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Training Log Archive: danfoster

In the 7 days ending Apr 17:

activity # timemileskm+m
  Adventure Racing2 3:57:00 7.59(31:13) 12.22(19:24)
  Gravel/Mixed Terrain Ride1 2:06:00 25.6(4:55) 41.2(3:03)
  Fat Biking1 1:33:00 9.4(9:54) 15.13(6:09)
  Dog Walking1 30:00 1.5(20:00) 2.41(12:26)
  Total5 8:06:00 44.09(11:01) 70.96(6:51)

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Saturday Apr 17 #

Adventure Racing 3:12:00 [3] 5.3 km (36:14 / km)

Packraft training on the Squannacook and Nashua Rivers - my own personal Two Rivers AR, complete with giant rootstock.

Another cold, raw, day after two days of Nor'easter-driven snow and spitting rain. But at least the rivers are running now! 3.4 ft on the Squanny gage. Trekked in 1.7 mi from the car through Groton Town Forest to an old ford across the river, where the current was ripping and audible long before I arrived. An intimidating spot to launch into, and probably crux of the trip.
There's a perfect, boat-sized eddy to launch from, and the first paddle stroke takes you out into the main current, under a sweeper (more of a face slapper), and then you immediately need to cross the river to avoid a half-river strainer, and then the river disappears around a tight corner with the promise of more debris in fast-moving water, just out of sight.

It actually wasn't that bad, and I'd scouted it with Jess earlier this winter (it snowed on us that day, too). I spent the first quarter mile hopping from eddy to eddy, making sure I could catch them before proceeding downstream. The water velocity mellowed out, and the game now became how to pick a way through the frequent strainers and river-wide obstructions. I lost count of the portages, although only two of them really took much effort. At this flow, I was able to butt-scoot over a number of submerged logs and some of the marsh grass, and shoot a few of the beaver dams through gaps that barely seemed wide enough.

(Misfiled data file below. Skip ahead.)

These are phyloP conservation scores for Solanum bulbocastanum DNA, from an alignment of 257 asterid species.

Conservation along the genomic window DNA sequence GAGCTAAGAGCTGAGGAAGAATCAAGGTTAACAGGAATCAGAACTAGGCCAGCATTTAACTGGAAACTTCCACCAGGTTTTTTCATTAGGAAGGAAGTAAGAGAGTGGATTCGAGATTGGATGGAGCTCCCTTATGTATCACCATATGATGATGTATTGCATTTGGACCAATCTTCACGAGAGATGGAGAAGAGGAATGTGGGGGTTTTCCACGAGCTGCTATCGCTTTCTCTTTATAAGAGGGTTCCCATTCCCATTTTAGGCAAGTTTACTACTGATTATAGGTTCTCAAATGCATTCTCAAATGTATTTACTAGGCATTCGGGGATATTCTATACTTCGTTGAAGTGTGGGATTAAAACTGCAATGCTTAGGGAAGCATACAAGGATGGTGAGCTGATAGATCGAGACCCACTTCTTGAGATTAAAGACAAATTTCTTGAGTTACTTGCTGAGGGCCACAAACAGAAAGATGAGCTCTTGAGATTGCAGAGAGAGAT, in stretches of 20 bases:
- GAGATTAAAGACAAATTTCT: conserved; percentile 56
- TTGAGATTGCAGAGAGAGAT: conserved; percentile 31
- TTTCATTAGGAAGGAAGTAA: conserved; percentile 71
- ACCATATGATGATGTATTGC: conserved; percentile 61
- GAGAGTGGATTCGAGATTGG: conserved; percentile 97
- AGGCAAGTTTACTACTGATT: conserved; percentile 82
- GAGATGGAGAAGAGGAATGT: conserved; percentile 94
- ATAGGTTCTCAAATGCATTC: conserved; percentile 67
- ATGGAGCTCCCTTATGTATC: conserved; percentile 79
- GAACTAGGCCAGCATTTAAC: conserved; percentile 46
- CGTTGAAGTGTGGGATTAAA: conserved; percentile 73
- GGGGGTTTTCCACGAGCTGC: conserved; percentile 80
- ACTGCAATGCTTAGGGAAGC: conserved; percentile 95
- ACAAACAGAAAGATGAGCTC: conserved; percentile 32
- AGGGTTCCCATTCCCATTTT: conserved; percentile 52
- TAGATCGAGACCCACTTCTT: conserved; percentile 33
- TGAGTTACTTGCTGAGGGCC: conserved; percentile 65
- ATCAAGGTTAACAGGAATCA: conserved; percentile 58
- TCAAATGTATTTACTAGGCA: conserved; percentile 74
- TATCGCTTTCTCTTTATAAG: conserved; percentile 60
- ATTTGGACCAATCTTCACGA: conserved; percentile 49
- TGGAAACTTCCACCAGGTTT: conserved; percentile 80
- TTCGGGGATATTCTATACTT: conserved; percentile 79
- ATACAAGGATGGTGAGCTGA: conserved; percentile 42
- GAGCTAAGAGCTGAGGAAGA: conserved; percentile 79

The wildlife was incredible. Lots of wood ducks. Nesting geese. A chickadee with a perfectly-cylindrical nest hole carved into the end of a rotted-out tree limb. And in the most peaceful, wild backwater, the river backed up to the Shirley Rod and Gun Club, which added a "woodpecker-esque" rat-a-tat to the otherwise enjoyable surroundings.

It took me well over an hour to work my way down 1.7 miles of the fast-flowing Squannacook, mainly due to the frequent obstructions. Once I paddled into the north-flowing Nashua, the river was clear (despite a river-wide disaster area just upstream of the confluence) and my pace quickened considerably. I paddled over to get a closer look at a mink, who darted into a riverbank hole when he caught wind of my approach.

1.5 miles down the Nashua, I passed the fancy boathouse of the Groton School's crew team, and then pulled ashore to deflate the boat, doff the drysuit, and step back into soaked trail runners for a quick hike back to the car. Having stowed all of my gear in my pack for the packrafting portion of the day, I was very happy to have access to my bag of gorp again, and chowed down on the trek and drive back home to a warm shower.

Thursday Apr 15 #

Adventure Racing 45:00 [3] 4.3 mi (10:28 / mi)

Setting a few orienteering flags out for a 6hr practice AR this weekend with friends. Jess managed to roll in something while I was getting my ear talked off by another mountain biker, and earned herself a bath back home. Wanted to head back to the adjacent no-dogs wildlife refuge to set a few more flags, but the nor'easter arrived earlier than expected, and I'll get plenty wet enough when we do the actual event.